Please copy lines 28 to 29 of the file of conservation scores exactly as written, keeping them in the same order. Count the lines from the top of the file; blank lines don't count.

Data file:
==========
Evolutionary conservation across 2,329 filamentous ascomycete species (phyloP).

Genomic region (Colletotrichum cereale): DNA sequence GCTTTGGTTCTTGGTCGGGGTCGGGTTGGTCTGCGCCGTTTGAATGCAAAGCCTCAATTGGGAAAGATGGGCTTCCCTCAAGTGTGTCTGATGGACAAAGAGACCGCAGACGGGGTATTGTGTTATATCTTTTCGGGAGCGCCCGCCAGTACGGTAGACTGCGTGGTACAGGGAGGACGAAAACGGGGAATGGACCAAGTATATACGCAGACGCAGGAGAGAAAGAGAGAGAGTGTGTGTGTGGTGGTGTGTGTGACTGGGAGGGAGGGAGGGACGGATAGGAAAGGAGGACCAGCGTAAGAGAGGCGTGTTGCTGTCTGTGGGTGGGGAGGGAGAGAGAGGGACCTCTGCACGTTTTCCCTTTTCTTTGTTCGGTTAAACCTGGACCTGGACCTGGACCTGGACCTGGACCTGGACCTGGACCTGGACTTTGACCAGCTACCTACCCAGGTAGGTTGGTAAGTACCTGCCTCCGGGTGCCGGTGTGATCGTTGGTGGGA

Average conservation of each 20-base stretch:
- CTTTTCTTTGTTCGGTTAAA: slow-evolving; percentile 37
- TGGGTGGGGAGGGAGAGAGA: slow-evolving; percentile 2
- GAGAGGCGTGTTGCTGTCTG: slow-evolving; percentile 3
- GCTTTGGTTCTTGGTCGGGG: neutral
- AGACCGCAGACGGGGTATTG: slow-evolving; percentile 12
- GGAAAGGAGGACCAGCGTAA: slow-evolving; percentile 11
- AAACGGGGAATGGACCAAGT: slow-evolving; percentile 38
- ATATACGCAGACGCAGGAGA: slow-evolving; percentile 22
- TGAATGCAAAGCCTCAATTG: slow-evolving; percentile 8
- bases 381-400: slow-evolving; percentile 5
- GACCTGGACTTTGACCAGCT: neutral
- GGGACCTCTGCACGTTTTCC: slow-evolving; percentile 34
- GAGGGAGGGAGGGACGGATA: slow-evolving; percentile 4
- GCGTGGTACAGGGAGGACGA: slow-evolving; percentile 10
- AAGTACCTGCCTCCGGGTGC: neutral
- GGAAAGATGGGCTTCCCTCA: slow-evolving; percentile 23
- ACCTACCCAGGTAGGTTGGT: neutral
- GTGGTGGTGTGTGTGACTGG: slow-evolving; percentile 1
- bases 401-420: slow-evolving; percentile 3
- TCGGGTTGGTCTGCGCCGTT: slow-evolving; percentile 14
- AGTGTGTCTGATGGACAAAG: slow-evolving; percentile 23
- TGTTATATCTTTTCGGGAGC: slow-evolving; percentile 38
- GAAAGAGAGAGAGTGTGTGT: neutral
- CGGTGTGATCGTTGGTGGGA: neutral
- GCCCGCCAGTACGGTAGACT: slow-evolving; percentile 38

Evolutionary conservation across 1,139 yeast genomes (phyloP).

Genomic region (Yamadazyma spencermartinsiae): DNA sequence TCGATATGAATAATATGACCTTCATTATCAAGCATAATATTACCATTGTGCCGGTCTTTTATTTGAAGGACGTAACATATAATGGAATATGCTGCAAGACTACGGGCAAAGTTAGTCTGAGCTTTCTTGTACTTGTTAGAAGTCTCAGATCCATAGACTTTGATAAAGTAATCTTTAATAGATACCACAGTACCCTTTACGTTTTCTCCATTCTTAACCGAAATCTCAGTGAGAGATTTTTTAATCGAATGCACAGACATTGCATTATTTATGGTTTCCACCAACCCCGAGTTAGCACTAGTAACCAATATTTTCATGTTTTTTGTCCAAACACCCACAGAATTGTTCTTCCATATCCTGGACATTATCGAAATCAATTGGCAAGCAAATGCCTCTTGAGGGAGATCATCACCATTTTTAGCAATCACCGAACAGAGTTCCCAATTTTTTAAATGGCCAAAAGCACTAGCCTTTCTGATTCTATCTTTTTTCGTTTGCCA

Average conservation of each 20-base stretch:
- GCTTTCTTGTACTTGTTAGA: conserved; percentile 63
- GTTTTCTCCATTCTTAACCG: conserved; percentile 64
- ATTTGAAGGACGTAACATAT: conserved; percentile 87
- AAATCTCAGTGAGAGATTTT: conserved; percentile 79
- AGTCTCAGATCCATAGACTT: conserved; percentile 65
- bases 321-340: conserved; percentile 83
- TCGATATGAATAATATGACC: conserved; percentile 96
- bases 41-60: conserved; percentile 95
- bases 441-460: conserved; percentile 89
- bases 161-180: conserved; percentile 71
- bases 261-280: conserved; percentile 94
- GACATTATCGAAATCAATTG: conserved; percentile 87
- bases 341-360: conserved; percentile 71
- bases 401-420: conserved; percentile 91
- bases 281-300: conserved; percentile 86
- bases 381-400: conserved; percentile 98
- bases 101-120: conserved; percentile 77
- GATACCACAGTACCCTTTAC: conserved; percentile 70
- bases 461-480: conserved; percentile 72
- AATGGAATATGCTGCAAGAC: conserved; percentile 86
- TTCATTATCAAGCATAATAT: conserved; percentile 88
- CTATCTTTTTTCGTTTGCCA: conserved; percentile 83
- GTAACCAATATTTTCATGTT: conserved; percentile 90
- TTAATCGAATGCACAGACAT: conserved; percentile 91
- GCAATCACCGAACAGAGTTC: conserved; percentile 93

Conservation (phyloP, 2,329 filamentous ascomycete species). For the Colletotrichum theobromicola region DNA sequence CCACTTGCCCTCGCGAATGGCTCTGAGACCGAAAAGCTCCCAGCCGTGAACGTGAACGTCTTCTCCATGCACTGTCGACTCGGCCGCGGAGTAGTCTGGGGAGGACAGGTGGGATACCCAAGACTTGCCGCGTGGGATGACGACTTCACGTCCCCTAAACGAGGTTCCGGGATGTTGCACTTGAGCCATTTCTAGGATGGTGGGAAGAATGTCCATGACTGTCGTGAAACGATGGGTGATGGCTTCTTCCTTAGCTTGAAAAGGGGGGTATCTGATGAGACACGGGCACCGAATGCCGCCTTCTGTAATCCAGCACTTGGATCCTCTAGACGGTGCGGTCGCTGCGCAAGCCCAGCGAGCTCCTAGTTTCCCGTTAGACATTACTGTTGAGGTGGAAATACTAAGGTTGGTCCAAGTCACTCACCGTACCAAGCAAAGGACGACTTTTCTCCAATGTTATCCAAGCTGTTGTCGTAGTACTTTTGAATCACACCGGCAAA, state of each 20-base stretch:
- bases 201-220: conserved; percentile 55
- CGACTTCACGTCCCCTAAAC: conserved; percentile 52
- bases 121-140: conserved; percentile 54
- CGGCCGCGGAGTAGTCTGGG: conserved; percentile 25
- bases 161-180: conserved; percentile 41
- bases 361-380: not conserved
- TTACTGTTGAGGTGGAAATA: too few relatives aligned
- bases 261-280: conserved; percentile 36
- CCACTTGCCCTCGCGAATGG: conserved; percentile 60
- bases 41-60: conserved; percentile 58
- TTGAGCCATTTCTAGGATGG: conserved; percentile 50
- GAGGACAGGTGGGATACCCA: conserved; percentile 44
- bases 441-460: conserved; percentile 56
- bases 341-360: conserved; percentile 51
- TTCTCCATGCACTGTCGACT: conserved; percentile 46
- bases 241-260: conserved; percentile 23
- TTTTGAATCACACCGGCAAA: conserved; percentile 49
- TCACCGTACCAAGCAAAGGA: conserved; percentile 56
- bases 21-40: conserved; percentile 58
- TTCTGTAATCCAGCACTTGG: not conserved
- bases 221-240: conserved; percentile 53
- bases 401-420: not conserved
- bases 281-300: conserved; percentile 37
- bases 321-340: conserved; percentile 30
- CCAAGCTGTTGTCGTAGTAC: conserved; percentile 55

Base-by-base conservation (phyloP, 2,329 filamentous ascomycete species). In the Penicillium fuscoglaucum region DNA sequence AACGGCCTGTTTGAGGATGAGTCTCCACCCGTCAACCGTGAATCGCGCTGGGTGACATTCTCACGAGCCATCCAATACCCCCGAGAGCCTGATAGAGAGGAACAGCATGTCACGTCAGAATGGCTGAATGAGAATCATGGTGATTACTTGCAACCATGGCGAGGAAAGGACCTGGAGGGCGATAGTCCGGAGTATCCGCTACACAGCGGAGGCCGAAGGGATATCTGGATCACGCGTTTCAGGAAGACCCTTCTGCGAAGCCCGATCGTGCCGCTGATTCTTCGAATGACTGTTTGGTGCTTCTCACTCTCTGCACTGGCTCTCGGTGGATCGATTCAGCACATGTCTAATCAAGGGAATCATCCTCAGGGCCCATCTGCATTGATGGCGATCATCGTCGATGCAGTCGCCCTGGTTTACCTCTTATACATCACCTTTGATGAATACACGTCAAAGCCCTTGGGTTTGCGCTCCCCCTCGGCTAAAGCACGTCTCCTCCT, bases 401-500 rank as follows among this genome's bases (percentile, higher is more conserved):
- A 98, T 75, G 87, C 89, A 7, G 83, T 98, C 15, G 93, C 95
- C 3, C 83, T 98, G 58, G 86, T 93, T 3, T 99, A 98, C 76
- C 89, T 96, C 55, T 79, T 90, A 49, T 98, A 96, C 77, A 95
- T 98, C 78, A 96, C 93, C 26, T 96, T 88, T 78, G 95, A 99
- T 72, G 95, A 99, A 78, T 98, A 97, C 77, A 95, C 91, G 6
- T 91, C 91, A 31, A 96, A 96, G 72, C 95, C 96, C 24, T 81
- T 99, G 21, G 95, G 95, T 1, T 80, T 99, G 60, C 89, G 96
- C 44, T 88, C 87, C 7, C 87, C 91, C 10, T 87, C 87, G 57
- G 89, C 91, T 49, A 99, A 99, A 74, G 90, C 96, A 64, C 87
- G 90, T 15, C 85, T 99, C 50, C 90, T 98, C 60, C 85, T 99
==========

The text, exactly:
- GCCCGCCAGTACGGTAGACT: slow-evolving; percentile 38

Evolutionary conservation across 1,139 yeast genomes (phyloP).